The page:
Title

The Defenses and Offenses of Identity Politics

 The left and right of identity politics.

February 18, 2019
 
 

Jamelle Bouie of The New York Times wrote a compelling piece about progressive identity politics that resonates strongly with me.

He claims that having Stacey Abrams give the official Democratic Party rebuttal to Donald Trump’s State of the Union address offered the triple package: good politics, inspiring multicultural symbolism and substantive policy proposals. Furthermore, they were all connected. Abrams made the point that her progressive policy proposals around health care were specifically linked to caring about particular identities (Bouie highlights medical issues faced by black women), which would in turn encourage those populations to go to the polls. What this adds up to for Bouie is an encouragement to Democrats and other progressives to keep identity at the center of their politics.

I wonder, then, what Bouie thinks about Donald Trump’s National Prayer Breakfast address, where he played the same triple-package on identity politics, the only difference was that it was the sort that is common on the conservative side.

“I will never let you down. I can say that. Never,” he told an audience with no small number of conservative white Evangelicals, otherwise known as his base. And just as there are electoral strategies and policy proposals that accompany progressive identity politics, so are there electoral strategies and policy dimensions to conservative identity politics, ranging from appointing pro-life judges to supporting anti same sex marriage adoption agencies.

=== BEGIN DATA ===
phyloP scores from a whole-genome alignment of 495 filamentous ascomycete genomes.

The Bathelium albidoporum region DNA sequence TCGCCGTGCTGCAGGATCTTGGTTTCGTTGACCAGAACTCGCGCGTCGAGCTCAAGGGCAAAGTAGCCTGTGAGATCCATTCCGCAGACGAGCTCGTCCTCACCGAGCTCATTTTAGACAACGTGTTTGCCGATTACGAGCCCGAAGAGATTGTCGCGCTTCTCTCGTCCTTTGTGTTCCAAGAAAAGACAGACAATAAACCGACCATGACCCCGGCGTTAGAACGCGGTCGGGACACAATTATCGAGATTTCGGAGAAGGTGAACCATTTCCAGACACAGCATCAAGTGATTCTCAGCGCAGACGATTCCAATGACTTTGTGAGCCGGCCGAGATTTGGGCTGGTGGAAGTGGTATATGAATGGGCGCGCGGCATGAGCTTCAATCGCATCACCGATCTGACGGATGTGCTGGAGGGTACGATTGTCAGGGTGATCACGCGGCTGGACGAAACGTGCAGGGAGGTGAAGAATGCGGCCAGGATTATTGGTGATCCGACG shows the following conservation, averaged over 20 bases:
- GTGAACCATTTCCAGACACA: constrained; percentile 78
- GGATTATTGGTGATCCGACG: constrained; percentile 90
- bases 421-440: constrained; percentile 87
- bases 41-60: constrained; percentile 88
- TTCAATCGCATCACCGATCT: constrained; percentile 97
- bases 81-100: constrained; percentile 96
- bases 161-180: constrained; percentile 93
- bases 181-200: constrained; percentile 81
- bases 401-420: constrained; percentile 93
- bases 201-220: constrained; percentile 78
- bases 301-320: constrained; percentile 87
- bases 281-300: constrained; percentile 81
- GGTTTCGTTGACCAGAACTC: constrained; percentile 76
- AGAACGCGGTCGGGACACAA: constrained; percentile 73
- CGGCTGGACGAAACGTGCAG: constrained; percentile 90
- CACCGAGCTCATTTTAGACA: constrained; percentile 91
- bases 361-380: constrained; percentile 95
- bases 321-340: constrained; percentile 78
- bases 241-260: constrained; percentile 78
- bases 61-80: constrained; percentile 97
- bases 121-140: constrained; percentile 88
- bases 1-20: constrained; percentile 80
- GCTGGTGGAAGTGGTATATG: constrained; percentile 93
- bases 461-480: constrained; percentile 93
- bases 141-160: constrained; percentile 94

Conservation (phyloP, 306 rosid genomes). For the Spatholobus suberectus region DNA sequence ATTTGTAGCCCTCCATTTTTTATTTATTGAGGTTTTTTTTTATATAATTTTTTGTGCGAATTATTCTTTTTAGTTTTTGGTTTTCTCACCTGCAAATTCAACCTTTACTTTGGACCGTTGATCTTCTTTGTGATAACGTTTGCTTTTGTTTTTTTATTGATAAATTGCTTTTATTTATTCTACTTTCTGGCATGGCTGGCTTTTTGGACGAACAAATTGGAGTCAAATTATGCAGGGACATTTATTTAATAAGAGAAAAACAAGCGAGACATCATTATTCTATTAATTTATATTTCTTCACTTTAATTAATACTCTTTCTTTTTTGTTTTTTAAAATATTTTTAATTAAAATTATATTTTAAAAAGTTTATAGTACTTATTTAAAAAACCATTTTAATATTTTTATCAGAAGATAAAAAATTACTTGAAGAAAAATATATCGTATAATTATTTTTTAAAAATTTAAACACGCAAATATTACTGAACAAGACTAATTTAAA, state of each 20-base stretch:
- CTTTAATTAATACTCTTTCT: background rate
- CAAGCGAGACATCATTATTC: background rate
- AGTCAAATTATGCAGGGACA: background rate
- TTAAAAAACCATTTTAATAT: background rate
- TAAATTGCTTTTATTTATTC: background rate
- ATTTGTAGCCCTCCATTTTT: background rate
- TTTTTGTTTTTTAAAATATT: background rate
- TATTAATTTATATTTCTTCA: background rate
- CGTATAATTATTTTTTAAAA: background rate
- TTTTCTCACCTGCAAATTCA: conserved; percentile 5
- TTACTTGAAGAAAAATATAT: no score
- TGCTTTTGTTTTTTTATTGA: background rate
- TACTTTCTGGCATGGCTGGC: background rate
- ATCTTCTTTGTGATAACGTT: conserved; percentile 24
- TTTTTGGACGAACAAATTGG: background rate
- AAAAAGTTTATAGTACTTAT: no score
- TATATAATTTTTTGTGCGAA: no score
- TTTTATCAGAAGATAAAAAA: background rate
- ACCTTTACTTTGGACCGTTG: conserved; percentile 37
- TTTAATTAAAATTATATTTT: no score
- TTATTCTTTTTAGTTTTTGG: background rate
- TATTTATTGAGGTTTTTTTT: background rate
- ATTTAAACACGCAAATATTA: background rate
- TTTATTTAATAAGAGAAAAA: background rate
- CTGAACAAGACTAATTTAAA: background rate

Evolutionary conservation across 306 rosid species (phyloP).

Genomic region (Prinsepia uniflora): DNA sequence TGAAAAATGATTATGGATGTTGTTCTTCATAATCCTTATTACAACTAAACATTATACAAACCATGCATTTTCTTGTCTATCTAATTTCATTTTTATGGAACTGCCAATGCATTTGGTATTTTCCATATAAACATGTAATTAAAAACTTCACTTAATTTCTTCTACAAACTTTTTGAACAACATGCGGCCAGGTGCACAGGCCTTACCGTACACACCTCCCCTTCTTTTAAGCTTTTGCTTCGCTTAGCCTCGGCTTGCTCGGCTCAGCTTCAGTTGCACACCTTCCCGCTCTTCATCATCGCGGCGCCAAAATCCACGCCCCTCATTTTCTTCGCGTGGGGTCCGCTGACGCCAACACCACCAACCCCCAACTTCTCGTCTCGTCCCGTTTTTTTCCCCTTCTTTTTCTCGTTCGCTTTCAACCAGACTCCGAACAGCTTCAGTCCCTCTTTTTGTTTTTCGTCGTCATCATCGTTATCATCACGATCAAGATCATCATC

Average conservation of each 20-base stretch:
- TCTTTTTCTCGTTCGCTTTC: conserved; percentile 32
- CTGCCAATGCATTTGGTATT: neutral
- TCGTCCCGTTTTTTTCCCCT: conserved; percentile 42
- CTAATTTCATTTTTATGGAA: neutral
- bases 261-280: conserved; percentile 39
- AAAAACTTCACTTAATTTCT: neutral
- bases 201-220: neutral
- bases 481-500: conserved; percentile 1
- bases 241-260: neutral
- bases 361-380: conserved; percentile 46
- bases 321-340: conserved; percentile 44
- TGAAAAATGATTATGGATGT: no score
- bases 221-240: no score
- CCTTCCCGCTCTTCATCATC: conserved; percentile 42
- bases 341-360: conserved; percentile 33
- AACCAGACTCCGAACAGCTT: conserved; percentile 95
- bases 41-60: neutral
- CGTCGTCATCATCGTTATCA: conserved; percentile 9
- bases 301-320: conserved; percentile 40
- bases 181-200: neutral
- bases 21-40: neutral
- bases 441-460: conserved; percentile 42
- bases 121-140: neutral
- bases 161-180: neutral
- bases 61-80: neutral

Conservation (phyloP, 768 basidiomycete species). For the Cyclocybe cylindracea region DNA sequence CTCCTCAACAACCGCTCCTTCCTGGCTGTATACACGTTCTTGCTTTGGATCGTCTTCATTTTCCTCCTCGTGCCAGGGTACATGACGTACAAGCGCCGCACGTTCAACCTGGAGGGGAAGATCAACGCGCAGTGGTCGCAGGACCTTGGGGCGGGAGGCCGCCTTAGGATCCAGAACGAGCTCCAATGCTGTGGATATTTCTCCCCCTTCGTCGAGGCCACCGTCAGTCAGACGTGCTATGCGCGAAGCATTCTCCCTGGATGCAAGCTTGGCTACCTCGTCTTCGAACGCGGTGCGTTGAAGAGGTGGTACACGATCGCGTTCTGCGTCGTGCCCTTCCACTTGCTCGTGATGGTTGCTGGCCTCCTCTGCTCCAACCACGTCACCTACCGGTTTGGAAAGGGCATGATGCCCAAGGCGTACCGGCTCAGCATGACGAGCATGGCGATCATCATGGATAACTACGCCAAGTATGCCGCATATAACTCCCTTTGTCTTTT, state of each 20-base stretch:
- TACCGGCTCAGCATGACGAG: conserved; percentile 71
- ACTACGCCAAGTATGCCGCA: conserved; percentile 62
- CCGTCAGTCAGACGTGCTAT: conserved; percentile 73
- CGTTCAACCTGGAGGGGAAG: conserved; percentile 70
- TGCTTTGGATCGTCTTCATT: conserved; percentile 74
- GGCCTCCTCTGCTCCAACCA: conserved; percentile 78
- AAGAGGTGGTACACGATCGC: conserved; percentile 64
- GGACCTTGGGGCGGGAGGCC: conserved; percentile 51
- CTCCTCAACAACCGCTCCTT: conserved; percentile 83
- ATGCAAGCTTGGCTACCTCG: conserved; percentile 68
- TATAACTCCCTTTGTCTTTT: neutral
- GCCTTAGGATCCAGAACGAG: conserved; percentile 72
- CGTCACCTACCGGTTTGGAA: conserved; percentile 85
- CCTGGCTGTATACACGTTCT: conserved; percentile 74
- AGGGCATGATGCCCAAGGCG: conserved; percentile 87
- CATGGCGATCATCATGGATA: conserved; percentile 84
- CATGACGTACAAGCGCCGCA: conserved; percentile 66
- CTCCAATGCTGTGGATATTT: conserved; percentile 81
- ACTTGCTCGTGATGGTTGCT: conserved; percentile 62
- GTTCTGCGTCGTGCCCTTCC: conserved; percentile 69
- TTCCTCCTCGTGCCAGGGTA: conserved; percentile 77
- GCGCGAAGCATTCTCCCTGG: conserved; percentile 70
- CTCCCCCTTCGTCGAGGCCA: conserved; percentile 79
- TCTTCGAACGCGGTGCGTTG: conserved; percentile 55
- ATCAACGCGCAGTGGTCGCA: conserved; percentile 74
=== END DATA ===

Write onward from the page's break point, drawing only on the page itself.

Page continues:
The key argument for identity politics on the progressive side is redress of historical marginalization. In other words, because so many groups in American history were excluded because of their identity (blacks, women, gays, immigrants), it is high time that we create both cultural and policy solutions that tip the scales in their favor.

The key argument for identity politics on the conservative side is that religion shapes the lives and communities of traditionally-minded Christians in ways that ought to be protected by a nation that has a Constitutional guarantee of Freedom of Religion. It is noteworthy that significant numbers of traditionally-minded Muslims and Jews have found a home in conservative identity politics, although that has been complicated by the overt bigotry of Trump.

Progressives, of course, can also play the ‘support distinctive communities’ game, and conservatives are increasingly adept at highlighting the ways that they are marginalized and therefore requiring of protection.

In my view, there is legitimacy across the aisle here. It makes no sense to say that race and gender are wonderful reasons to support certain candidates and policies for me, but religion is an illegitimate basis for identity politics for you. I don’t get to tell you what identities matter to you, or how to interpret those identities into political positions, especially if I am the one making the case that identities matter in politics.

Does this set up conflict? Absolutely it does. We shouldn’t be surprised when women, based on their gender, support pro-choice politics, and Christians, based on their religion, support pro-life politics. That is all entirely legitimate. And so are the women who say they are pro-life because they are women, and those who say they are pro-choice, because they are Christian.

This is the rough and tumble of living in a diverse democracy, that most remarkable form of human society where we are constantly faced with the differences we like, and the differences we don’t. 

 

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